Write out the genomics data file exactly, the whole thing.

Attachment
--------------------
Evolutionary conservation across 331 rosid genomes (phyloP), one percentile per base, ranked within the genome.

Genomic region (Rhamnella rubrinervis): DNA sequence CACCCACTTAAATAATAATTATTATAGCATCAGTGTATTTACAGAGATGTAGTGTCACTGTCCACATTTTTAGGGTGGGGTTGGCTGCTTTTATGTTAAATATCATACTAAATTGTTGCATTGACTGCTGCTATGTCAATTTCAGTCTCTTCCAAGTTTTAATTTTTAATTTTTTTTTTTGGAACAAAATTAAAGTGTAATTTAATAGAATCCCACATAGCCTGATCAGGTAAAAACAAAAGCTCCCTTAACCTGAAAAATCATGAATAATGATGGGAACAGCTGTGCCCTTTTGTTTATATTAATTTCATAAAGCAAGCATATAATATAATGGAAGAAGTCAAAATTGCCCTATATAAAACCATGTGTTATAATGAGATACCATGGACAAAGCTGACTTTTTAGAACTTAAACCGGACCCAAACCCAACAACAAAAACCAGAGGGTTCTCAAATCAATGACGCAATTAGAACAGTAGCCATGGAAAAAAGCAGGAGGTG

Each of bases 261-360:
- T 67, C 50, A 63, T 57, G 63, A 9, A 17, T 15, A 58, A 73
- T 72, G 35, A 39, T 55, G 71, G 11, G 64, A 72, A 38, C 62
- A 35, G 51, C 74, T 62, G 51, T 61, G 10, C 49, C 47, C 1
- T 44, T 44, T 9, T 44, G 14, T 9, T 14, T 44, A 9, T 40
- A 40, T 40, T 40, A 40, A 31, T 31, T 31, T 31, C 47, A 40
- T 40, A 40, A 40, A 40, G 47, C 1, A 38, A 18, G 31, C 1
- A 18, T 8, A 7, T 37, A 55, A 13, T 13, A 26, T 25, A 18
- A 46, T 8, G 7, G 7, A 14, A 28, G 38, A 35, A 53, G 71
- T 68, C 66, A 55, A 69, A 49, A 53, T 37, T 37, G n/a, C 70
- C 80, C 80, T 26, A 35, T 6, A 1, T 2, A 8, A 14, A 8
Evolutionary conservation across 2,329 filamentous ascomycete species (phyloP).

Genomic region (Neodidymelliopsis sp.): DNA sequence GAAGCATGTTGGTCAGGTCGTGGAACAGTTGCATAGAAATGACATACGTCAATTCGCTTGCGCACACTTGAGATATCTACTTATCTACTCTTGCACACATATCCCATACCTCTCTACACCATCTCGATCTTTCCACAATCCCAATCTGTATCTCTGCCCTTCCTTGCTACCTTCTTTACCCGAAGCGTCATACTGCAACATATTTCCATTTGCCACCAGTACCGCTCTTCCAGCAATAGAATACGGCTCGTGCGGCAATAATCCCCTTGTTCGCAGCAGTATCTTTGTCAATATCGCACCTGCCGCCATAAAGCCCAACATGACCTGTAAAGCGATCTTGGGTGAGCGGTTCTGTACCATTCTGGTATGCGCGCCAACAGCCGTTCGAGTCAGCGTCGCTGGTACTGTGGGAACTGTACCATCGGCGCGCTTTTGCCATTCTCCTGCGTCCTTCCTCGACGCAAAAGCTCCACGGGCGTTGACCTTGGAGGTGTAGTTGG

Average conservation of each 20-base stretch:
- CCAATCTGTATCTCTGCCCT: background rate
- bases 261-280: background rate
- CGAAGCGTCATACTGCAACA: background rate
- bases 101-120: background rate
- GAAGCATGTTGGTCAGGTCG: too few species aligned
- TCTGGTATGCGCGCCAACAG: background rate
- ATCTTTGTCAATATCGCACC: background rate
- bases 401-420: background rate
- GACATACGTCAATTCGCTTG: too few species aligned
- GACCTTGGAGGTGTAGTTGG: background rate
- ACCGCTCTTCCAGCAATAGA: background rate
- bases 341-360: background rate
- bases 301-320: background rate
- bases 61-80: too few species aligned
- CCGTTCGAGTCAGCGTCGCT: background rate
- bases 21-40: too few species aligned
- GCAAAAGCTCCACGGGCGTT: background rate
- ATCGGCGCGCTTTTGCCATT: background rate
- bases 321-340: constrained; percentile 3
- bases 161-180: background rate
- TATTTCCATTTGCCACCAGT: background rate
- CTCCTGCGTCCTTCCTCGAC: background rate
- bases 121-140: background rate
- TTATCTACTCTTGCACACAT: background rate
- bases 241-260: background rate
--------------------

Evolutionary conservation across 331 rosid genomes (phyloP), one percentile per base, ranked within the genome.

Genomic region (Rhamnella rubrinervis): DNA sequence CACCCACTTAAATAATAATTATTATAGCATCAGTGTATTTACAGAGATGTAGTGTCACTGTCCACATTTTTAGGGTGGGGTTGGCTGCTTTTATGTTAAATATCATACTAAATTGTTGCATTGACTGCTGCTATGTCAATTTCAGTCTCTTCCAAGTTTTAATTTTTAATTTTTTTTTTTGGAACAAAATTAAAGTGTAATTTAATAGAATCCCACATAGCCTGATCAGGTAAAAACAAAAGCTCCCTTAACCTGAAAAATCATGAATAATGATGGGAACAGCTGTGCCCTTTTGTTTATATTAATTTCATAAAGCAAGCATATAATATAATGGAAGAAGTCAAAATTGCCCTATATAAAACCATGTGTTATAATGAGATACCATGGACAAAGCTGACTTTTTAGAACTTAAACCGGACCCAAACCCAACAACAAAAACCAGAGGGTTCTCAAATCAATGACGCAATTAGAACAGTAGCCATGGAAAAAAGCAGGAGGTG

Each of bases 261-360:
- T 67, C 50, A 63, T 57, G 63, A 9, A 17, T 15, A 58, A 73
- T 72, G 35, A 39, T 55, G 71, G 11, G 64, A 72, A 38, C 62
- A 35, G 51, C 74, T 62, G 51, T 61, G 10, C 49, C 47, C 1
- T 44, T 44, T 9, T 44, G 14, T 9, T 14, T 44, A 9, T 40
- A 40, T 40, T 40, A 40, A 31, T 31, T 31, T 31, C 47, A 40
- T 40, A 40, A 40, A 40, G 47, C 1, A 38, A 18, G 31, C 1
- A 18, T 8, A 7, T 37, A 55, A 13, T 13, A 26, T 25, A 18
- A 46, T 8, G 7, G 7, A 14, A 28, G 38, A 35, A 53, G 71
- T 68, C 66, A 55, A 69, A 49, A 53, T 37, T 37, G n/a, C 70
- C 80, C 80, T 26, A 35, T 6, A 1, T 2, A 8, A 14, A 8
Evolutionary conservation across 2,329 filamentous ascomycete species (phyloP).

Genomic region (Neodidymelliopsis sp.): DNA sequence GAAGCATGTTGGTCAGGTCGTGGAACAGTTGCATAGAAATGACATACGTCAATTCGCTTGCGCACACTTGAGATATCTACTTATCTACTCTTGCACACATATCCCATACCTCTCTACACCATCTCGATCTTTCCACAATCCCAATCTGTATCTCTGCCCTTCCTTGCTACCTTCTTTACCCGAAGCGTCATACTGCAACATATTTCCATTTGCCACCAGTACCGCTCTTCCAGCAATAGAATACGGCTCGTGCGGCAATAATCCCCTTGTTCGCAGCAGTATCTTTGTCAATATCGCACCTGCCGCCATAAAGCCCAACATGACCTGTAAAGCGATCTTGGGTGAGCGGTTCTGTACCATTCTGGTATGCGCGCCAACAGCCGTTCGAGTCAGCGTCGCTGGTACTGTGGGAACTGTACCATCGGCGCGCTTTTGCCATTCTCCTGCGTCCTTCCTCGACGCAAAAGCTCCACGGGCGTTGACCTTGGAGGTGTAGTTGG

Average conservation of each 20-base stretch:
- CCAATCTGTATCTCTGCCCT: background rate
- bases 261-280: background rate
- CGAAGCGTCATACTGCAACA: background rate
- bases 101-120: background rate
- GAAGCATGTTGGTCAGGTCG: too few species aligned
- TCTGGTATGCGCGCCAACAG: background rate
- ATCTTTGTCAATATCGCACC: background rate
- bases 401-420: background rate
- GACATACGTCAATTCGCTTG: too few species aligned
- GACCTTGGAGGTGTAGTTGG: background rate
- ACCGCTCTTCCAGCAATAGA: background rate
- bases 341-360: background rate
- bases 301-320: background rate
- bases 61-80: too few species aligned
- CCGTTCGAGTCAGCGTCGCT: background rate
- bases 21-40: too few species aligned
- GCAAAAGCTCCACGGGCGTT: background rate
- ATCGGCGCGCTTTTGCCATT: background rate
- bases 321-340: constrained; percentile 3
- bases 161-180: background rate
- TATTTCCATTTGCCACCAGT: background rate
- CTCCTGCGTCCTTCCTCGAC: background rate
- bases 121-140: background rate
- TTATCTACTCTTGCACACAT: background rate
- bases 241-260: background rate